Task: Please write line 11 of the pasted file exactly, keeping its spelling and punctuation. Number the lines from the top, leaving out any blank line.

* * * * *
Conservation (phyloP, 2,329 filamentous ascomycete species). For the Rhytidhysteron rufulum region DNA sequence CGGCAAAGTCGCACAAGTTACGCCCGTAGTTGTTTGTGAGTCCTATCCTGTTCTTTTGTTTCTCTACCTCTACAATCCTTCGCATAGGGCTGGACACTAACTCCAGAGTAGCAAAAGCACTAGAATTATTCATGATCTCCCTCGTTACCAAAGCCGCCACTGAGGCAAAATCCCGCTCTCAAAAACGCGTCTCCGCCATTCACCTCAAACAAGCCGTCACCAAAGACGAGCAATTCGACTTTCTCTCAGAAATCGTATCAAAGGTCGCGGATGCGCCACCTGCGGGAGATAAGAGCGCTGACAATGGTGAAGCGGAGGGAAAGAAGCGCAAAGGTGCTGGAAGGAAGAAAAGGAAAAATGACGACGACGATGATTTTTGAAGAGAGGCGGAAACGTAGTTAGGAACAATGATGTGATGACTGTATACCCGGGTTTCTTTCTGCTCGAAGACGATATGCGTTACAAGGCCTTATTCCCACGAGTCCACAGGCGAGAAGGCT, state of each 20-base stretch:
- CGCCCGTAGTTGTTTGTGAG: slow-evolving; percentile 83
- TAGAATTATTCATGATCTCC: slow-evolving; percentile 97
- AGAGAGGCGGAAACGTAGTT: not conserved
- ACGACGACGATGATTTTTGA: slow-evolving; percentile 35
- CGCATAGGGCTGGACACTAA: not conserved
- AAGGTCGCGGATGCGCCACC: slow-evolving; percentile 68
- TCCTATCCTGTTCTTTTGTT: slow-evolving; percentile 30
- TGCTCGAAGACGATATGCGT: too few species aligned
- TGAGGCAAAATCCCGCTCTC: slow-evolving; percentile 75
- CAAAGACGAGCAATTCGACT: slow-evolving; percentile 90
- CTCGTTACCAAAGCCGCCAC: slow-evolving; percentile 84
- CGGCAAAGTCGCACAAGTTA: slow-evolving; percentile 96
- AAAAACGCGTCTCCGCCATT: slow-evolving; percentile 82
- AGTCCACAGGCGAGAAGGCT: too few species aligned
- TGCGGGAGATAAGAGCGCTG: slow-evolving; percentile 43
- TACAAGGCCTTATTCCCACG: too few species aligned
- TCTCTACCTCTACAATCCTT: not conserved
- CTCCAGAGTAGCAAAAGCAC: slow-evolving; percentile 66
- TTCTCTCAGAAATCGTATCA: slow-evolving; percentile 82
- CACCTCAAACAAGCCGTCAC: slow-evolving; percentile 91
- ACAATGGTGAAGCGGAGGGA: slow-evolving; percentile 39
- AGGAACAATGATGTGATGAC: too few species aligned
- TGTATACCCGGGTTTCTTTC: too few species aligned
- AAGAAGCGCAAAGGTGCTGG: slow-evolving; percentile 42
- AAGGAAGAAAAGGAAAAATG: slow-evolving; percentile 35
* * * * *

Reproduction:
- CAAAGACGAGCAATTCGACT: slow-evolving; percentile 90